Plenty of computer animated films have graced 2014 around the world. From Asterix: The Land of the Gods to Postman Pat and evenTinkerbell & The Legend of the Never Beast, not everything will make the grade of being wildly successful. Some of these titles were direct-to-video releases and others saw a limited distribution. But when fans of this new cartoon animation medium are going to be picky, they will find certain animations will properly tug at the heart-strings and others will appeal to an all-ages crowd. There’s even a few that some will miss because it never made a North American Release until now. From an international perspective, presented are the top five films that are notable in no particular order:
If last year’s 75th anniversary celebration by the Royal Canadian Mint of Superman as an iconic hero where one of his creators hailed from Canada is not enough, then this year’s unveiling of four new coins proves that even up north, we still love him like he is our own son. After all, Krypton is gone, America is his adopted home, and the world is his oyster. Just what else can he do?
Apparently the folks at the Mint decided to continue his legacy! The new coins are using art to promote the years he was best recognized: 1938 (when he first appeared), 1972 (to honour Action Comics #419), 2001 (as an acknowledgement of The Adventures of Superman #596 issue, printed that year) and 2012 (in recognition of the new 52 universe). Depending on when a new reader discovered Superman, he or she may opt for a single coin to display on the mantle to show when that person’s age of discovery began. Several decades are missed, but so what? The comic book covers chosen are meant to highlight a part of Supe’s legacy.
And thankfully, the Mint is not making the same mistake that DC Comics blundered into in 1992 by the over-printing of a product, resulting in the decline of comic book speculating. There’s hardly any redeemable value to any of the the bagged editions of Superman #75.
Three of the new coins are minted in silver, with face values of $10, $15 and $20 and the fourth in gold with a face value of $100. The mint is only producing 10,000 of each silver coin, and the gold coin is limited to a run of 2,000 world-wide.
Just like last year, comic and coin collectors will have to seek out the Man of Steel fast before his memorabilia flies away! The love for collectible products may not continue for another year … or can it with a film, Batman v Superman: Dawn of Justice on the way?
In Japanese folklore, the Oni are demons from Buddhist tradition who have become part of popular imagination in media and it’s an apt name for the play featuring them at the Victoria Fringe Festival. More often than not, these supernatural creatures are not necessarily evil. Instead, they are simply seen as wild and uncontrolled elemental forces who have no love for mortals. When these humans come to them to beg for favours, that’s when the tale of Issun-bōshi emerges — to which this play creates much of the narrative from.
The literal translation is One Inch Boy. A better translation is The One Inch High Samurai.
Oh god bless Rock n’ Roll, the New Wave Punk movement and Disco. The soundtrack used in Nancy Kenny‘s show, Roller Derby Saved My Soul, will no doubt get some music lovers dancing. This performance has coasted all the way from debuting in Ottawa before going to Montreal and later into Calgary before arriving in Victoria as part of a huge Fringe tour to not only bring awareness of what participating in the Fringe is like but also spotlight her talent as a physical comedienne and tough-as-nail’s performer.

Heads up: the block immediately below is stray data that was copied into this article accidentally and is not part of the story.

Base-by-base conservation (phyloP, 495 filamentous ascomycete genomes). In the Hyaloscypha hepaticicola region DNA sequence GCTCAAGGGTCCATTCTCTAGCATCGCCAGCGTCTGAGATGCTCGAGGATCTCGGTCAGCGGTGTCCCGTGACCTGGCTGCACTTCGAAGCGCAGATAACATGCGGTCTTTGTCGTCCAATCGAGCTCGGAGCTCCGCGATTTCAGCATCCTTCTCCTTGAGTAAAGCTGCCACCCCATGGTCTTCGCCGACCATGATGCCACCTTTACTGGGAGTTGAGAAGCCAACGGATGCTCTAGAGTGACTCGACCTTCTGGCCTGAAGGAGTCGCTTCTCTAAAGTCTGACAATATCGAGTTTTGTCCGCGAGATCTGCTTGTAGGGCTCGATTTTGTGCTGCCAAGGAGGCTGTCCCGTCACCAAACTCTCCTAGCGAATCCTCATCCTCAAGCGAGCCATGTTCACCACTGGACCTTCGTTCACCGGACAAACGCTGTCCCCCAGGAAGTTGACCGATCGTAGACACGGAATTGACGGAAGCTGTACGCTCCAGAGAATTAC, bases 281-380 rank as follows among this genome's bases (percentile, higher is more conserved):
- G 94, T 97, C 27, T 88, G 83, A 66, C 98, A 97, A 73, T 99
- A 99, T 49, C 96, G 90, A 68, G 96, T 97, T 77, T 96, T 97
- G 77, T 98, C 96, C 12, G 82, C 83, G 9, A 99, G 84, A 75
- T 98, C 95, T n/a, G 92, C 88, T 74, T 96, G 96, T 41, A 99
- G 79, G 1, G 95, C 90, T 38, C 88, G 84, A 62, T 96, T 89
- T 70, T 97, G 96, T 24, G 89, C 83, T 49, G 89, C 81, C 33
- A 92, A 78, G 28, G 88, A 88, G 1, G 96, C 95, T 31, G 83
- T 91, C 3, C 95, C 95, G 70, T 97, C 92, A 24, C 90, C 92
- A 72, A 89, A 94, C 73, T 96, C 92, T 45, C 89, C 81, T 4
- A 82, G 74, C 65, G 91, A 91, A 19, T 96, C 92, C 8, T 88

Technically, there’s no pattern about what kind of route Kenny’s taking, since she will be hitting Vancouver next. But if you get a chance to see this roving comedy, the price of admission is worth paying for just to see how she brings all the female pop culture icons from the past 6 decades and distills what being a hero is for all time.
When two buddies are seen playing Dungeons and Dragons, a fantasy role-playing game, before even the show starts, some people may well wonder what will transpire in The Rise of Basement Boy?
Presented by ShaneBob Productions
Directed by Shane Campbell and Markus Spodzieja
In homage to many a geek or nerd who can relate, a free slice of a cheese pizza is going to be offered at every performance of The Rise of Basement Boy. When two buddies are seen playing Dungeons and Dragons, a fantasy role-playing game, before even the show starts, some people may well wonder what will transpire in this comedy musical? If they read the synopsis, Archibald Clarkson (Markus Spodzieja) has to brave leaving the basement in order to be with his first true love or face losing her forever. When he spends most of his time sheltered away from reality along with Clarence, his Grandpa, (Francis Melling), who also struggles with his own demons, the only person they share a camaraderie with is with Bart (Jenson Kerr), a buddy who comes over to play with them.
But when Archie answers the door in order to receive their daily influx of pizza that’ll make the Teenage Mutant Ninja Turtles hungry, just who he meets is not their regular delivery person. Instead of the guy who has been ripping them off for years, he meets Candy (Hayley McCurdy), who happens to be the girl of his dreams. To see Clarkson flabbergasted is not without some chuckles and to witness Bart act jealous gets the plot in motion.